April 24, 2011

Carrot Cake Cinnamon Rolls with Maple Cream Cheese Glaze

Easter breakfast


Neater than expected


Up close and personal



Carrot Cake Cinnamon Rolls with Maple Cream Cheese Glaze
I put a range for amounts of sweetener in the because it depends how decadent and dessert-like you want these rolls to be.  Also, the above picture of the filling shows the addition of unsweetened coconut flakes but I've omitted them from the recipe below because I couldn't taste them. 
Adapted from Healthy Food for Living

1 cup almond milk, warmed
2 tablespoons full fat coconut milk
2 1/4 teaspoons (or one .25 oz packet) active dry yeast
1 tablespoon unsalted butter, melted
1 heaping cup grated carrots (2 large carrots will give you about 1 1/2 cups-- use about 1 cup for the dough and save the remaining 1/2 cup for the filling)
1 3/4 cups whole wheat pastry flour
3/4 cup unbleached bread flour (plus up to 1/4 cup for kneading and rolling)
1 tablespoon baking powder
2- 6 tablespoons sugar, depending on desired sweetness
2 teaspoons ground cinnamon
1/2 teaspoon ground ginger
1/4 teaspoon ground nutmeg
1/4 teaspoon salt

2 tablespoons unsalted butter, melted
1 tablespoon maple syrup
1/3- 1/2 cup packed brown sugar
1 tablespoon ground cinnamon
1/4 cup chopped walnuts
1/4 cup raisins

1/3 cup neufchatel (1/3-less-fat) cream cheese, at room temperature
1 tablespoon maple syrup
1- 2 tablespoons almond milk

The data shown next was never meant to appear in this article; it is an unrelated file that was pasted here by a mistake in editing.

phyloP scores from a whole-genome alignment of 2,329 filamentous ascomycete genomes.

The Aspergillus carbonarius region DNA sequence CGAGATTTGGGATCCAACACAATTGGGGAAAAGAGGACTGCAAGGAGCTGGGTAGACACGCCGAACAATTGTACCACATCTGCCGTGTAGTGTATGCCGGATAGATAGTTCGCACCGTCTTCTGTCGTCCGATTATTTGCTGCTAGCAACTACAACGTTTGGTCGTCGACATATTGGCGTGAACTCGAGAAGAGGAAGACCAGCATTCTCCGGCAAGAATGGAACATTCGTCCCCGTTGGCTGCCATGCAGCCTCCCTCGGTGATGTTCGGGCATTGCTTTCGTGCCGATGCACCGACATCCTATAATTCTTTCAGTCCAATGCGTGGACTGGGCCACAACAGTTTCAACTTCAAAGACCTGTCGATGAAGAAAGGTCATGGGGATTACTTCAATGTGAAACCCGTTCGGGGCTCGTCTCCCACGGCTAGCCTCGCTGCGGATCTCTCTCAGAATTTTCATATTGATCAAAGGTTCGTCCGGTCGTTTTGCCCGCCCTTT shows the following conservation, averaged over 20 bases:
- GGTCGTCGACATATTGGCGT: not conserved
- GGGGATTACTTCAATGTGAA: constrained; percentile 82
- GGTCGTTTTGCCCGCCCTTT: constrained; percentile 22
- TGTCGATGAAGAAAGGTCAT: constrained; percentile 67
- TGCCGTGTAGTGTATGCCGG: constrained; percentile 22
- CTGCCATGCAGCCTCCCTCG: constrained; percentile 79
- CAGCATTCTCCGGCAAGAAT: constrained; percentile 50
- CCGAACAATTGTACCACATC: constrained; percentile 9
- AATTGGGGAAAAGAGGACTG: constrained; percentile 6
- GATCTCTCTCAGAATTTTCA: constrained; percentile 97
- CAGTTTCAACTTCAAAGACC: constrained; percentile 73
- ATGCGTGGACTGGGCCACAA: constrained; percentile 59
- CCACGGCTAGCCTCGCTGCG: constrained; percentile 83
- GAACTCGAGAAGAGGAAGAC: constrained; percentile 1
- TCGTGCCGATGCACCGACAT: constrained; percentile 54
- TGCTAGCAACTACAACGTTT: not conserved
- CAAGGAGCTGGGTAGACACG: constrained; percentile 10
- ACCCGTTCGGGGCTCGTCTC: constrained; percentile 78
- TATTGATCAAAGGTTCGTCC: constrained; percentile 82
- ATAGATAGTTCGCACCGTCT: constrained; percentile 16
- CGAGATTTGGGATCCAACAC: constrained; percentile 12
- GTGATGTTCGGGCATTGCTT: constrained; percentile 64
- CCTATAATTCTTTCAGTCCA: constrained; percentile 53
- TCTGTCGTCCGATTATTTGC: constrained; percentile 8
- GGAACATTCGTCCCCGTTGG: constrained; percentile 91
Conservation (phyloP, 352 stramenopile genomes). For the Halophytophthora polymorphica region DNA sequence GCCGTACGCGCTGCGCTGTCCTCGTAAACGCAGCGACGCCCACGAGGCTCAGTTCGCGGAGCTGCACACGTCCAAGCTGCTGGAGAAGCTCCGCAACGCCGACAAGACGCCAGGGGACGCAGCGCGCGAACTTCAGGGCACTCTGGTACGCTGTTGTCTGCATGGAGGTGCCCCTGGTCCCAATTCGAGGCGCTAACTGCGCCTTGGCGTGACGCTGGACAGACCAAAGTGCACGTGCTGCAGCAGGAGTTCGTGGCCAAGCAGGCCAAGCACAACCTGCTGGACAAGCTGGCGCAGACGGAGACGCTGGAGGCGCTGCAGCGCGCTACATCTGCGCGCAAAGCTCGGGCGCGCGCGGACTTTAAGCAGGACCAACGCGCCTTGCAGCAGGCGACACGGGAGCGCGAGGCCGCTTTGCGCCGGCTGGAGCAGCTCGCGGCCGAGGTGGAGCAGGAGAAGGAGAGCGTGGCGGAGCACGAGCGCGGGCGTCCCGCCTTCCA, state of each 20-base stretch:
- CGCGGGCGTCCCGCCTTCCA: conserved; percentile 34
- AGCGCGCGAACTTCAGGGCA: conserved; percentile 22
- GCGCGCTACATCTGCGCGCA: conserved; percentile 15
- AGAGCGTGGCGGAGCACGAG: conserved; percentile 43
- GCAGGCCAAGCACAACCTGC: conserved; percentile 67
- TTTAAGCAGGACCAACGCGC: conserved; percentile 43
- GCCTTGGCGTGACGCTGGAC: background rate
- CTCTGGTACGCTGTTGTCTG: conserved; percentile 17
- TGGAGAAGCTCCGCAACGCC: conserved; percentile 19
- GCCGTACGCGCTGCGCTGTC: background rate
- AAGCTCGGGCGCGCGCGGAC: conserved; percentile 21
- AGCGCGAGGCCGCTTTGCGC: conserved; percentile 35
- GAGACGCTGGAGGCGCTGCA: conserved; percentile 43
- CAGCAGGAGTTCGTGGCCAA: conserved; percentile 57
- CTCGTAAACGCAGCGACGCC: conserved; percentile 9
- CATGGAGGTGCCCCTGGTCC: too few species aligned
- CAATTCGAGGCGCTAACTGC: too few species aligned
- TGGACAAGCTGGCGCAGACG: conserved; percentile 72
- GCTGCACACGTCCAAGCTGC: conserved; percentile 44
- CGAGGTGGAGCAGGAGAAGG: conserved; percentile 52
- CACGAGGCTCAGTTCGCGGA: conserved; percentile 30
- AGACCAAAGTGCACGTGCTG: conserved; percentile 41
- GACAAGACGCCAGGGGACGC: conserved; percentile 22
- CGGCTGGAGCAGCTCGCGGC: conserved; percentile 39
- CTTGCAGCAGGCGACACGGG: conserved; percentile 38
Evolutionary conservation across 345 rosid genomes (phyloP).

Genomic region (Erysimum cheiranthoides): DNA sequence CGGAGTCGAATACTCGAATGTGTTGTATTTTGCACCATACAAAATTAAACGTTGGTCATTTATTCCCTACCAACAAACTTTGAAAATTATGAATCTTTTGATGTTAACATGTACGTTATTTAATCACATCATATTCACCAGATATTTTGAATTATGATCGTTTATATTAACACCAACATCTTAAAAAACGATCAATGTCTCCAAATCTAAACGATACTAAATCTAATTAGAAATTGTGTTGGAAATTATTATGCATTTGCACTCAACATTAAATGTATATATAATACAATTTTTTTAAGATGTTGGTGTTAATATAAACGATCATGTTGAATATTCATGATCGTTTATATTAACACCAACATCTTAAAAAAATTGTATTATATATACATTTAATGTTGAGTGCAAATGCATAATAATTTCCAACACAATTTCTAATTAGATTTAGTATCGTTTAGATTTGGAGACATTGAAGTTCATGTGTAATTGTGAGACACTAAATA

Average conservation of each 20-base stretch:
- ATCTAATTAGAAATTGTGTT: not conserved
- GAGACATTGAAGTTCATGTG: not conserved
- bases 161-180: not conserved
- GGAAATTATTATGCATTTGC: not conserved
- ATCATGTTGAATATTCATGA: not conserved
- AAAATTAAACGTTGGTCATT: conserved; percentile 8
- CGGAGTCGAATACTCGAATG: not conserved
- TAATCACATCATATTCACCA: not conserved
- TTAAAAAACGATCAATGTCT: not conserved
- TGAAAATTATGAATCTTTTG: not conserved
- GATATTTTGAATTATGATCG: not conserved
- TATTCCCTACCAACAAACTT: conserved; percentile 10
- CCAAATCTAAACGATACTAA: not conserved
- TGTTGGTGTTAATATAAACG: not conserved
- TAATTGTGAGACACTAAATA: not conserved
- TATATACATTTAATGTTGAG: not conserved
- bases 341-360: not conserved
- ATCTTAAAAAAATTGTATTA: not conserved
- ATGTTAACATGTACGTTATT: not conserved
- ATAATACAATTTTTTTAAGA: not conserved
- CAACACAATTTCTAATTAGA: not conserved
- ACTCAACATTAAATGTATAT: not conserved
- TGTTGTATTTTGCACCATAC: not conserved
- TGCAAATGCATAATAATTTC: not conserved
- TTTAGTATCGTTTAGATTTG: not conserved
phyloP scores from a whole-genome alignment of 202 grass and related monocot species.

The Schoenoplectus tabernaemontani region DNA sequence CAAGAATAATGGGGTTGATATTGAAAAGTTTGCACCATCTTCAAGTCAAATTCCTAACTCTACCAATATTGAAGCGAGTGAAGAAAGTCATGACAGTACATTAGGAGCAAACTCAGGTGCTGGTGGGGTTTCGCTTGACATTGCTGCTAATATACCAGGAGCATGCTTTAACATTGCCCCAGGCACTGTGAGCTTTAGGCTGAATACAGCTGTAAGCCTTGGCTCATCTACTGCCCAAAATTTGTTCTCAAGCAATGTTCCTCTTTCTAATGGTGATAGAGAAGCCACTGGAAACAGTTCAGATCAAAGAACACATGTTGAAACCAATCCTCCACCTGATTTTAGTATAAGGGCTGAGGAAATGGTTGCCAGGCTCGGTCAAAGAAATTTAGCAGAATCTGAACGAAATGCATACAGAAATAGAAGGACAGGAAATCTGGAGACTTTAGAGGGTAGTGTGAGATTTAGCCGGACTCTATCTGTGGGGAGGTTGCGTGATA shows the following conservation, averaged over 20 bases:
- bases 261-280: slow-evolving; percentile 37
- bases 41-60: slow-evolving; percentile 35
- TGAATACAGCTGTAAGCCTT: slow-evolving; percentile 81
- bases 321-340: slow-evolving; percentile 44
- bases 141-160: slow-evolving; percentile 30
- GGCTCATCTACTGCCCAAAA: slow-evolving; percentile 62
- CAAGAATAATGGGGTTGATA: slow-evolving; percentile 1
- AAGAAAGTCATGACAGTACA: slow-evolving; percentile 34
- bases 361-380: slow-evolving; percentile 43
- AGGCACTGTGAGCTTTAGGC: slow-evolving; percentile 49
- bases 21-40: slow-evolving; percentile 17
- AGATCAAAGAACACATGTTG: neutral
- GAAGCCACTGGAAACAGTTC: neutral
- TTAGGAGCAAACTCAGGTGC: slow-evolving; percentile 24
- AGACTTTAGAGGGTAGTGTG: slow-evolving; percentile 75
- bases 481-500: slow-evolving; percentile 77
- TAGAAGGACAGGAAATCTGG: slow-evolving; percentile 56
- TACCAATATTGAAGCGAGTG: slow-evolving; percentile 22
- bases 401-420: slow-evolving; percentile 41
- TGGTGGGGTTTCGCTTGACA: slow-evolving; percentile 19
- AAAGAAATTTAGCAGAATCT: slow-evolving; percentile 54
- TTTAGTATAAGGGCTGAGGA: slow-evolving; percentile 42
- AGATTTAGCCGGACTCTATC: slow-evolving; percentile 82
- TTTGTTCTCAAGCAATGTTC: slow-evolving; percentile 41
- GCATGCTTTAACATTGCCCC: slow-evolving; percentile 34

1/4 teaspoon pure vanilla extract

Lightly grease a 9-inch round cake pan. Set aside.

Scatter yeast over warmed milk and allow to activate for about 10-15 minutes, or until frothy. Meanwhile, whisk together both kinds of flour, baking powder, sugar, spices, and salt in a large bowl. When yeast and milk mixture is bubbly, stir in the melted butter and grated carrots. Add wet ingredients into the dry and mix just until incorporated.

Transfer dough onto a clean lightly floured surface and knead until soft and smooth, adding enough extra flour (up to 1/4 cup) to keep dough from sticking, about 2 minutes. Let rest for 5 minutes.

Lightly flour work surface again and roll dough out to about 1/4-inch thickness, about a 12-inch x 9-inch rectangle.  Mix the maple syrup and half the melted butter together in a small dish and then brush the mixture onto the surface of your dough.  Next, evenly sprinkle on the remaining 1/2 cup of grated carrots and the brown sugar, followed by the walnuts and raisins.

Starting at one end, tightly roll the dough jelly roll-style, making sure the filling doesn’t come out at the sides. Gently pinch seam closed. Cut the roll into 8 even pieces and place in prepared pan.  If you are making the rolls ahead of time, cover the pan and place in the refrigerator overnight.  If you are planning on baking the rolls today, preheat the oven to 350 F.  Cover the pan with a clean kitchen towel and let rise in a warm place until doubled in size, about 1 hour.

Remove the towel and brush the remaining 1 tablespoon melted butter over the tops of the rolls.  Bake rolls at 350°degrees for about 20- 25 minutes, or until lightly golden on top.

While cinnamon rolls are baking, prepare the cream cheese glaze. In a medium mixing bowl, whisk all glaze ingredients together until smooth.

Remove rolls from the oven and transfer to a wire rack. The easiest way to do this is to run a knife around the outside of the rolls, place a large plate over top, and invert the cake pan so that the rolls fall out into the plate. Place the rack on top of the rolls and invert the plate so that the rolls are right side up on the rack. Drizzle with glaze and serve warm.

    April 20, 2011

    Vegan Almond Butter Cookies